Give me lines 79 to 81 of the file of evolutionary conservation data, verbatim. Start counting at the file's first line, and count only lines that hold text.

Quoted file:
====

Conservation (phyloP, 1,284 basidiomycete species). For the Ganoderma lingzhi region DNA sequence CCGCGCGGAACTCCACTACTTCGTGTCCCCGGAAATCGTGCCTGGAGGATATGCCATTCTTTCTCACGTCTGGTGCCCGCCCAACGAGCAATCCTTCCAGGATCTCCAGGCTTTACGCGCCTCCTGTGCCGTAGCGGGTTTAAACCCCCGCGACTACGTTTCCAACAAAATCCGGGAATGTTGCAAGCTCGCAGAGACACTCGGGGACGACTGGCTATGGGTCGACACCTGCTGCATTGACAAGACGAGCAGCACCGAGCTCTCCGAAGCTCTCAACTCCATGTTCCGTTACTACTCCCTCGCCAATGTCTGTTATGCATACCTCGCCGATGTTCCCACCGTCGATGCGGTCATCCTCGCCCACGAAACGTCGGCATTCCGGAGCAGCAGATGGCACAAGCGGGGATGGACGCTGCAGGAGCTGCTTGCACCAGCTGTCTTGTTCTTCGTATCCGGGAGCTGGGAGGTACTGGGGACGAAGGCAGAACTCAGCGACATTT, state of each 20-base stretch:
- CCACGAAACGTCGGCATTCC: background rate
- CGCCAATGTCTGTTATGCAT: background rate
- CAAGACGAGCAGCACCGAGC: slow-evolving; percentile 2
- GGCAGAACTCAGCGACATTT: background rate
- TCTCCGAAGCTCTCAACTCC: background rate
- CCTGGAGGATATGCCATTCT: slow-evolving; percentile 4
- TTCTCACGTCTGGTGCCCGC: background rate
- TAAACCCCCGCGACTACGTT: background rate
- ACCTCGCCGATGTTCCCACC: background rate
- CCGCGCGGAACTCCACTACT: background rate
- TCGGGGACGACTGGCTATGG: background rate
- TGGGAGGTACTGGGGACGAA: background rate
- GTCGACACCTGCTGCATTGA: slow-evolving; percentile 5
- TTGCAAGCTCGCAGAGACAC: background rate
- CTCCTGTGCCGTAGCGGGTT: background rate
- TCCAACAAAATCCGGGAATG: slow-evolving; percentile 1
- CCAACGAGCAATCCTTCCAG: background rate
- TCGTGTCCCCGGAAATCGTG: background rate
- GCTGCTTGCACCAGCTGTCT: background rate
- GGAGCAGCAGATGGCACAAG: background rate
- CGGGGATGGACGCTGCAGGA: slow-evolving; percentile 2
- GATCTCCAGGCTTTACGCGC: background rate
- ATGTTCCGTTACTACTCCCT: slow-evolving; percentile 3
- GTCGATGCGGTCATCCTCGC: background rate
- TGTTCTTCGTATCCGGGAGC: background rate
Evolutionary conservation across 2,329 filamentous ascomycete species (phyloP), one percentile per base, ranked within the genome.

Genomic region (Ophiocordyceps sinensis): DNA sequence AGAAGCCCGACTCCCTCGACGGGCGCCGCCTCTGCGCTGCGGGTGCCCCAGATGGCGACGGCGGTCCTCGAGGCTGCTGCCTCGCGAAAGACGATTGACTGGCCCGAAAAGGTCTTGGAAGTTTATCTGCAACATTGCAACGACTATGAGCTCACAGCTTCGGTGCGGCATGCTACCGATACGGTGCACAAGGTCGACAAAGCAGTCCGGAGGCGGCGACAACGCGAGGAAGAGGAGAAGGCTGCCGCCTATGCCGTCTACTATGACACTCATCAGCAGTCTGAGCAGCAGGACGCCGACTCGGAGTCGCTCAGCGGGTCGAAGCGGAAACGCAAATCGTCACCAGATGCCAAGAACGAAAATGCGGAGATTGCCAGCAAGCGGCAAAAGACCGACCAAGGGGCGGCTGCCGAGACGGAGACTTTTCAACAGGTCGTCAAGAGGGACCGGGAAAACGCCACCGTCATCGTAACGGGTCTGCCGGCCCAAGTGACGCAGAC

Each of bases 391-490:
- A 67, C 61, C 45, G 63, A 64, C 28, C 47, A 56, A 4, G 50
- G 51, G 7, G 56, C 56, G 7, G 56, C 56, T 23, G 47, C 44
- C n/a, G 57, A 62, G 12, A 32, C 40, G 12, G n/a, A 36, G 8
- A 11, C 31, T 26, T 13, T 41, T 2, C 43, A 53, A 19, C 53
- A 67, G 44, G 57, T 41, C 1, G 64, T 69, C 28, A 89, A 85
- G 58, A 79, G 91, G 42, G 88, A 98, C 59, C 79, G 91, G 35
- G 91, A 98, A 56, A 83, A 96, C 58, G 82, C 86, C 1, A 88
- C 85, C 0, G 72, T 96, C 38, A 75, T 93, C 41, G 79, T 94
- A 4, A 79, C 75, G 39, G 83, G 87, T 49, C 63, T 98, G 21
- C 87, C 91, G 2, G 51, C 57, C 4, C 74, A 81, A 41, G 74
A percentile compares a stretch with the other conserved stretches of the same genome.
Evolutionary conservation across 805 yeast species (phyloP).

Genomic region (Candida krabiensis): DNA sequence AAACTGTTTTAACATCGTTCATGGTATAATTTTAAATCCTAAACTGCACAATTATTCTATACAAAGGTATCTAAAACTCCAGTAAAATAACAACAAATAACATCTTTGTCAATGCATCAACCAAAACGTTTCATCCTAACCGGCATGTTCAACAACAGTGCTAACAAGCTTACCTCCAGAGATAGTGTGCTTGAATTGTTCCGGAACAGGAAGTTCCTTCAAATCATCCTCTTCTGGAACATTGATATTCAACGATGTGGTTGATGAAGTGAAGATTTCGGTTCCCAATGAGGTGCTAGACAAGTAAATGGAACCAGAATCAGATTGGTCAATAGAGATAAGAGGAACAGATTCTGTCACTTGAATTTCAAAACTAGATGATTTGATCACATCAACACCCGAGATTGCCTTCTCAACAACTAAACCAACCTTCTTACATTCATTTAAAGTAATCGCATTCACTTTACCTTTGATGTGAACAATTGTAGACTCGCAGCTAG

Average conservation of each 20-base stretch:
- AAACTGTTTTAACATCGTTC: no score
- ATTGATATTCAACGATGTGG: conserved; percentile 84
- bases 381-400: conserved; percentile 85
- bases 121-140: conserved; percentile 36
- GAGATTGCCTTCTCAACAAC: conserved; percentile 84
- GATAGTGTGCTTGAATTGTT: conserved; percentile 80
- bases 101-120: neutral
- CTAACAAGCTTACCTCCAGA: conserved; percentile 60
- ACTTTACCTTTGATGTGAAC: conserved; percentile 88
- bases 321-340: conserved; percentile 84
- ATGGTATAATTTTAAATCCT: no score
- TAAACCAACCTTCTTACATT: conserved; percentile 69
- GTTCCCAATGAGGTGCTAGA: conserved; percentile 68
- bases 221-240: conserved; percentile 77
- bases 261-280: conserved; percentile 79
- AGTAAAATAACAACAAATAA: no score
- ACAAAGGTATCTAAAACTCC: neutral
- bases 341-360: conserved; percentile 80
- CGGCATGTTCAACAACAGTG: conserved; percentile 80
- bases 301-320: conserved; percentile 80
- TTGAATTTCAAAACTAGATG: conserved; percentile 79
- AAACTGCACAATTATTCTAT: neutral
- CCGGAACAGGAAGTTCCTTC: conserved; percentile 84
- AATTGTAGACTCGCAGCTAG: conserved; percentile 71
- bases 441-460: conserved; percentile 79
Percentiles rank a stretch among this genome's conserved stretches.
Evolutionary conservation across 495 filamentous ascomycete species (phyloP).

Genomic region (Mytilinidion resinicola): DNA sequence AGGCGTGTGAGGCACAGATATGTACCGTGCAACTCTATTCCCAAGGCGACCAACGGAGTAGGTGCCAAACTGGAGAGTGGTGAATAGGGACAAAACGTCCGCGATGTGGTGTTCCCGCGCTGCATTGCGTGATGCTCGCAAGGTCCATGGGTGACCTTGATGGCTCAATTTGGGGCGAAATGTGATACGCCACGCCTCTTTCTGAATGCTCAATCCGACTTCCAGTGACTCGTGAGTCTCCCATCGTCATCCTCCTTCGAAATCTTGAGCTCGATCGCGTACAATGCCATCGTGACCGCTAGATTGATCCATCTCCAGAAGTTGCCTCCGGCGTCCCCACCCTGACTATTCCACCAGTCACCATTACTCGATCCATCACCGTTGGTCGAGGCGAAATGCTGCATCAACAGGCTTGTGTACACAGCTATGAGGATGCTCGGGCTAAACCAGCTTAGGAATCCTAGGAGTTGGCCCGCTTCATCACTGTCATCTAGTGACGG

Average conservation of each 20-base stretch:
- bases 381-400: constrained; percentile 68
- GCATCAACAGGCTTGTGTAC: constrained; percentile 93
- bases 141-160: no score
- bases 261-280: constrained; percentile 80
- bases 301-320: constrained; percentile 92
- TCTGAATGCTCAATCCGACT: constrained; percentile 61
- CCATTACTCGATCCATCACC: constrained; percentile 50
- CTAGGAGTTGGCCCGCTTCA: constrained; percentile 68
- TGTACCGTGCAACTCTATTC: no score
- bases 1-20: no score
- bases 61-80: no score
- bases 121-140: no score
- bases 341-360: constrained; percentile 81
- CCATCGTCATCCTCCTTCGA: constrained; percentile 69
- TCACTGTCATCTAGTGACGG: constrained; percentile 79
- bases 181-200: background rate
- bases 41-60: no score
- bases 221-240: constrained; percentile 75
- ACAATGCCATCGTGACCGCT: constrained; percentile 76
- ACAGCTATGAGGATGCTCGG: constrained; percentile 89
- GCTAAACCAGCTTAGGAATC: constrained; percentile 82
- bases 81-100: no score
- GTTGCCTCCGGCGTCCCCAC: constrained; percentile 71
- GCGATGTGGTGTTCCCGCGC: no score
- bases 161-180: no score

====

- CCATTACTCGATCCATCACC: constrained; percentile 50
- CTAGGAGTTGGCCCGCTTCA: constrained; percentile 68
- TGTACCGTGCAACTCTATTC: no score